The 71 refers to the 71mm aperture.

Aperture is a factor but as somewhat of a generallity it is not the most significant aspect, maybe not even very high.

Would be interesting to set up a poll and see what order people consider the scope parameters should be ordered in for AP.

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Here's the thing about focal length: 1) the longer it is the more your field of view is restricted on a given size of chip. This can be good or bad. If you are imaging a small object it will be captured in more detail. If you are capturing a large one it won't fit! 2) the longer the FL for a given chip the fewer arcseconds of sky land on your pixels. This is good if your guiding accuracy and the stability of your seeing will allow this resolution to be realised. That is very often a big 'if!' A common setup which violates this principle is the small pixel DSLR in the long FL SCT. It can take a picture but since it is not operating at a workable pixel scale the field of view is needlessly limited (because you could get the same real resolution at a shorter FL) and the capture is needlessly slow (because each pixel receives too little light.)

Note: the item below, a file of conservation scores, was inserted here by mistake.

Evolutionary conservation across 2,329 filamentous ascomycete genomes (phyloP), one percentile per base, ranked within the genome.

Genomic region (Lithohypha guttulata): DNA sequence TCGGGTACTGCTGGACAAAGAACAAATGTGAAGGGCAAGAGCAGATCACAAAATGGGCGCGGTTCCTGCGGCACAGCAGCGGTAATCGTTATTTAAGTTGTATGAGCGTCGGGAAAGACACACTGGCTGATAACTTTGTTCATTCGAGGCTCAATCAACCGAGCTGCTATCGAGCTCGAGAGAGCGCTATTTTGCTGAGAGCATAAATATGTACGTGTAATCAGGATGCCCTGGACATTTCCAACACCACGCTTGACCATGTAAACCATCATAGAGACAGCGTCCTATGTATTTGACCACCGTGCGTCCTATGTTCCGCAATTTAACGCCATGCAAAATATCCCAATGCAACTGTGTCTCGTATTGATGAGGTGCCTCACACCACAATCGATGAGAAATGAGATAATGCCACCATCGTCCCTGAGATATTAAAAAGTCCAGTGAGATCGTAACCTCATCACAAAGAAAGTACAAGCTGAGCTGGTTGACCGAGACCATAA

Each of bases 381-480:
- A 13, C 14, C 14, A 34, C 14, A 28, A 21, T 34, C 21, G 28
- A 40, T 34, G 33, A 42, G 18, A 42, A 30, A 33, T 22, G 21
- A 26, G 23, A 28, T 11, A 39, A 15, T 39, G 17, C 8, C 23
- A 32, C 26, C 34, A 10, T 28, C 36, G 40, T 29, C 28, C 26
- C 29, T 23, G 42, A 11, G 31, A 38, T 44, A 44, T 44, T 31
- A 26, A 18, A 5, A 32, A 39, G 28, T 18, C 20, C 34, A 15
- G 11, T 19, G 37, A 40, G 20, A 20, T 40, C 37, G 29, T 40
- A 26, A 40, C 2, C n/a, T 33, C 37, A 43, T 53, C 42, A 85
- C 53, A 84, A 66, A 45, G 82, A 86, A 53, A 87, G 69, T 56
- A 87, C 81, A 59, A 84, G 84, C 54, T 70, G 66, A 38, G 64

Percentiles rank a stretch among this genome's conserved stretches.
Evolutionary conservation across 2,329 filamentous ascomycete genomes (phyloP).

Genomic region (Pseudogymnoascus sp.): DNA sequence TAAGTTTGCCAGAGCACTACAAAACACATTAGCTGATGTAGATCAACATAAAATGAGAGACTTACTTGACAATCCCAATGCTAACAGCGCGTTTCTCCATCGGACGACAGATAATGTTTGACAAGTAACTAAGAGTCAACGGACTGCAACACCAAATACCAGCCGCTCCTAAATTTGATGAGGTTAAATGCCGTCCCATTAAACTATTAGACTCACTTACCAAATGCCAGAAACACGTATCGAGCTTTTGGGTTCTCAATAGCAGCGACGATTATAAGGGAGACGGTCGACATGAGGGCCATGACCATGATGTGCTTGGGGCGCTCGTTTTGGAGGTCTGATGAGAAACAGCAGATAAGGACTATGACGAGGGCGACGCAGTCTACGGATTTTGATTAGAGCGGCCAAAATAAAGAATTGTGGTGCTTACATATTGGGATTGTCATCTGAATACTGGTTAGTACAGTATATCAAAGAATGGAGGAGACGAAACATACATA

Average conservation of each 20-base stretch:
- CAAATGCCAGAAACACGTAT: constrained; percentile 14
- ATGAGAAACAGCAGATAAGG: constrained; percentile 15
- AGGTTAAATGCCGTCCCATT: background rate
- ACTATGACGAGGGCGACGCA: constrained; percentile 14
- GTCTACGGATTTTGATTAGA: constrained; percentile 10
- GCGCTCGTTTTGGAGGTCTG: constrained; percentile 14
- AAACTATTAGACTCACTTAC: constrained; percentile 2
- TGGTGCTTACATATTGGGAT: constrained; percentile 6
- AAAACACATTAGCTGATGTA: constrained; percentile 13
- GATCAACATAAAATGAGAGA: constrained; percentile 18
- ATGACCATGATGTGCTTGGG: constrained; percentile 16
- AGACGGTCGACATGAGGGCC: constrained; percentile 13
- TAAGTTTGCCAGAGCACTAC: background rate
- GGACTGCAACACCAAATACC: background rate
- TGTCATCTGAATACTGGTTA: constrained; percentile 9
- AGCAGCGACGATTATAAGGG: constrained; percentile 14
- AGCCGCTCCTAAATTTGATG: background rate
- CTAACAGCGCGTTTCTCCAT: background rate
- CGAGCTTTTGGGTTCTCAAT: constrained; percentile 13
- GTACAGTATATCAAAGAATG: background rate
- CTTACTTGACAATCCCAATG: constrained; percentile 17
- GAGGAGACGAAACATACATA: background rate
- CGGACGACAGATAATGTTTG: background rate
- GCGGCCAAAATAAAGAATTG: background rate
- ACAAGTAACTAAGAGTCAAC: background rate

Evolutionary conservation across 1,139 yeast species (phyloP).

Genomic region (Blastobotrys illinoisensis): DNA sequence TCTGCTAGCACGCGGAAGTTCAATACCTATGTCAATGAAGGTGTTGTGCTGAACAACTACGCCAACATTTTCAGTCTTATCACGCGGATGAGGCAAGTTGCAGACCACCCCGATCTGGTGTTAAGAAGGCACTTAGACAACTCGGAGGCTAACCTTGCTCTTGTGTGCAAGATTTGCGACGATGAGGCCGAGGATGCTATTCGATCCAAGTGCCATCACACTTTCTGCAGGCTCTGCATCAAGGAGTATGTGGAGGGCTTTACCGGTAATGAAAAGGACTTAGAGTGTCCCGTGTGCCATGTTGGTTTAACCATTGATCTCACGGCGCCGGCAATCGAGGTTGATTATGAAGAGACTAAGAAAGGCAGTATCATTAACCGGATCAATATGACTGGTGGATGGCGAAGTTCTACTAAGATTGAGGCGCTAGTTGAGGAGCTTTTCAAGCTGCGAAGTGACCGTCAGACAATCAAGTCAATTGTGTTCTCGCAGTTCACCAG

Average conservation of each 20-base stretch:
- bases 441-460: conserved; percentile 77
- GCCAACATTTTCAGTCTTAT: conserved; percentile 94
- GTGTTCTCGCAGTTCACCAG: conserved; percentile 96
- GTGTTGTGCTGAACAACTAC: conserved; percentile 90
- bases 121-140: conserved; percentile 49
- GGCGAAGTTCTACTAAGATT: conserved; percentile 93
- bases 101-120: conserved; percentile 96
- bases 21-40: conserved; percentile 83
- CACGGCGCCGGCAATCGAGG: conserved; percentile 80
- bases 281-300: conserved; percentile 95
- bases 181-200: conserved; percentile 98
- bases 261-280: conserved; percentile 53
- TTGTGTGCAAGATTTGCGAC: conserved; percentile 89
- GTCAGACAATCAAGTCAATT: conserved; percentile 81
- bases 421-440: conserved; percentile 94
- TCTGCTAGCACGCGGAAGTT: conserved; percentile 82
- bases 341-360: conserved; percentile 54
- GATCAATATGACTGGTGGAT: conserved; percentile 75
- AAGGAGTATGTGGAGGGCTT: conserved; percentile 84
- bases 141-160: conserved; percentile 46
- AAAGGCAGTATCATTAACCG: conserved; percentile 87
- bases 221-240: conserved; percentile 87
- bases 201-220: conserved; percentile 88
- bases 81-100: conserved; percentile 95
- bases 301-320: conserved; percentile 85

One thing's for sure, a DSLR needs a fast F ratio and a short focal length to work productively.

Olly

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Which is why I have chosen an APM 80mm F/6 with Tele-Vue TRF-2008 0.8x reducer for my first attempts with the modded EOS 450D. Some short exposures without guiding showed promise.

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Some great info there for me to chew over. Many thanks for replying. I really do appreciate the advice. The information regarding focal length is all new to me, so some studying to be done before a scope is purchased. The mount advice seems to concur with my own thoughts, in as much as the purchase needs to be future proof, so as not to limit my scope choice later on.

I agree regarding future proofing, but of course you will never find one scope that's perfect for all targets. Even if you decide to major on say, DSOs, there are big variations in size.

Have just gone through this myself and this is my - possibly dodgy - thinking

A fast scope with gather more light so give you a faster image - as Olly says thats especially usefull with DSLRs which are slower than CCDs. But if you have a fast scope with a small aperture, you will also have a shorter focal length - which is great for a wider field target, eg M31 or M33, but hopeless for a smaller target eg M57. Put another way, there's no point in having a fast scope which is imaging lots of sky that you're not interested in.

That said, it's worth bearing in mind that with a DSLR your sensor resolution will exceed your screen resolution by a factor of about 3, so you can crop images without losing resolution on your screen.

You also need to bear in mind that if you opt for a small aperture refractor, you will be limiting your optical resolution - which would make imaging planets difficult. 

Personally, I think that in terms of bang per buck, a 150PDS or 200PDS is a bargain, or superfast Quattro type F4.

Summary of options: